Student Work & Testimonials
Examples of Student Work With Soup-to-Nuts Documentation
These recent senior theses are publicly-available in the Project TIER Dataverse. Developed and hosted by Harvard's Institute for Quantitative Social Science, Dataverse is a platform designed to store and provide access to files and associated metadata for empirical projects. Along with the full-text of each thesis, you will find a complete set of files, constructed according to the specifications of our protocol, that documents the empirical results. With each thesis there is also a ReadMe file that explains how you can use the electronic documentation to replicate all of the data management and analysis required to generate the results reported in the thesis. (You must have access to Stata statistical software, version 10 or higher.)
In addition to Dataverse, the Haverford College Libraries provide access to senior theses using DSpace, the open source repository software jointly developed by MIT and HP. Haverford theses in economics are available on the DSpace platform.
- Haswell, E. (2013). The Spanish sovereign debt crisis: The impact of politics on fiscal outcomes in subnational governments
- Brooks, G. (2012). Leveling the playing field: Understanding gender disparity in gubernatorial elections and policies to combat it.
- Haneman, P. (2012). NBA Referee Bias: Do Statistics Suggest a Home Court Advantage? Is there Favoritism toward Teams Facing Elimination?
- Costanzo, Laura. (2010). A Ticket To The Olympics: An Assessment Of The "Olympic Effect" On Tourism
Patrick Haneman '12
As I have learned throughout my life, though especially in the past year while working on my thesis and searching for a job, organization is extremely important. Regarding my thesis, it was vital that I be organized because I often had to refer back to steps I had taken months earlier. For instance, at one point during my analysis, I noticed my results for steals and blocks were quite unusual. (Specifically, I was finding evidence suggesting that road teams had significant advantages in both categories.) Since I kept my "raw data" (i.e., data as it appeared when I collected it from an outside source) and "importable data" (i.e., data that I "cleaned up" and categorized before importing into a statistical software program called STATA) organized, I was able to refer back to the raw and importable data and discover that I had incorrectly labeled "home team blocks" as "road team blocks" and vice versa.
Moreover, because the project lasted for months, I maintained do-files to keep track of each and every step I took during my analysis. If I had instead adjusted and analyzed my data interactively (through STATA) without documented do-files, I would have had no chance of recalling each and every nuance of my prior work with the data and thus, I would have been unable to reproduce my results in the long run.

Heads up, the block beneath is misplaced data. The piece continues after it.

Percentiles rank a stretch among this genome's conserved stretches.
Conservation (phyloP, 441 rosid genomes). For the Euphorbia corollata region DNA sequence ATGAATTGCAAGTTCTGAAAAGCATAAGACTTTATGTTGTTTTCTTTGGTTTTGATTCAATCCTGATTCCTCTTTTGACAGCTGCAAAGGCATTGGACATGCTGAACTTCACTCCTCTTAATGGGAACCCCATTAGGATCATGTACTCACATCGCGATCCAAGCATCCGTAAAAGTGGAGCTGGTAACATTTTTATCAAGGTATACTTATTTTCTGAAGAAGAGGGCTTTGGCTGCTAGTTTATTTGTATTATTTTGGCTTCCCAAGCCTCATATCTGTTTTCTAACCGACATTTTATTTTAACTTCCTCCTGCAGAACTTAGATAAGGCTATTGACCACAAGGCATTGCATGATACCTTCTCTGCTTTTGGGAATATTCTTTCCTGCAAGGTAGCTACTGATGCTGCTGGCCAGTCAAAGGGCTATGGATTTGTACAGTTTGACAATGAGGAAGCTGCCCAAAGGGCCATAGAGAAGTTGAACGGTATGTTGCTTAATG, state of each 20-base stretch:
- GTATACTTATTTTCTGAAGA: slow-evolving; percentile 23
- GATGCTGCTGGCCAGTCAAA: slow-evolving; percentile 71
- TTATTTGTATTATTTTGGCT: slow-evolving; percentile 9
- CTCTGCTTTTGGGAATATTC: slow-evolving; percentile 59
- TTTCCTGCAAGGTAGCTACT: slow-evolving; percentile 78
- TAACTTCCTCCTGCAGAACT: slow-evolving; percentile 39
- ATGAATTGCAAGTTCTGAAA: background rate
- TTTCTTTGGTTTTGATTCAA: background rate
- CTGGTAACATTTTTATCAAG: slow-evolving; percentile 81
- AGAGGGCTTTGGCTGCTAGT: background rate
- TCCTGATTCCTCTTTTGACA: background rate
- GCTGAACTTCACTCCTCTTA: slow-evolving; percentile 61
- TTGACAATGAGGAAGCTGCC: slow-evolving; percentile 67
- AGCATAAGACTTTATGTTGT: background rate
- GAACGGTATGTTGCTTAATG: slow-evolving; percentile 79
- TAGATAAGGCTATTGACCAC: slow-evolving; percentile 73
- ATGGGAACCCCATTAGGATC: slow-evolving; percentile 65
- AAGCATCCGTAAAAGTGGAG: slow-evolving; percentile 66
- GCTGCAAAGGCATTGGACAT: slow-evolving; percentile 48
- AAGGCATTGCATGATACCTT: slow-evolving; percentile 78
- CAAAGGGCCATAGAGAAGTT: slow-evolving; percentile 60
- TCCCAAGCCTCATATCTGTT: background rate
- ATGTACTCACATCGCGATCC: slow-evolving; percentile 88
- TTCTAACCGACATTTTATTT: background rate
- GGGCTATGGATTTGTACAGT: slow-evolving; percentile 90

And of course, my do-files themselves had to be organized. At the end of each day of thesis work, I saved updated versions of my two major do-files (titled "Import" and "Analysis"). As Professor Ball continually stressed, saving new do-files each day (such as "Updated Import on Feb 2") would lead to clutter in the short term and questions about what work was the most updated version in the long run.
Overall, while adhering to Professor Ball's replicability structure, I came to appreciate that what people do with data to draw conclusions can and should be transparent not only to themselves but also to anyone interested in reproducing the results down the line.Read Less
Giff Brooks '12
I can point to four main benefits that arise from documenting and recording economic (or any other data-centric) analysis in a reproducible fashion, e.g. a Stata do-file. Doing so is useful because it is transparent, it is convenient, it offers an opportunity to comment on my own work, and it maintains organization.
First, recording my analysis electronically is beneficial insofar as it increases the transparency, and thus credibility, of my findings. My work can be reproduced by anyone, anywhere. If any of my findings or analysis is incorrect, this vastly improves the chances that my errors will be noticed by a sharp analyst.
Second, keeping electronic files that document my analysis is simply convenient. As a project develops, it is quite easy to open my do-file and pick up where I left off the day before. Compare that to trying to recreate my analysis--and then build on it--day after day. Moreover, if I realize I made a mistake editing or organizing my data (or simply want to try a different tack in my analysis), I can tweak my do-file to rectify my mistake. This is vastly superior to having to start anew with the raw data, as I would have to do absent documentation of my previous work.
Third, the commenting feature included in most analytical software packages is a tool that should not be overlooked. In my experience, interweaving comments (i.e. text unread by the program, but visible to the analyst) with my commands has been immensely helpful. Lines of code that might otherwise look like gobbledygook can be enhanced with informative comments. Furthermore, they can be used to remind me of why I have chosen to run a certain test or create a certain variable, as well as to interpret a given result "in plain English."
Finally, maintaining an electronic record has aided me, especially late in my project, by keeping things organized. One do-file, for example, can contain every single step necessary for an analysis, from pulling in raw data from the internet to outputting the results as neat tables in Microsoft Word. Recording my analysis in such a form ensures that I never forget to run a given test, or mix up the order of my commands, or irreparably harm my data.Read MoreRead Less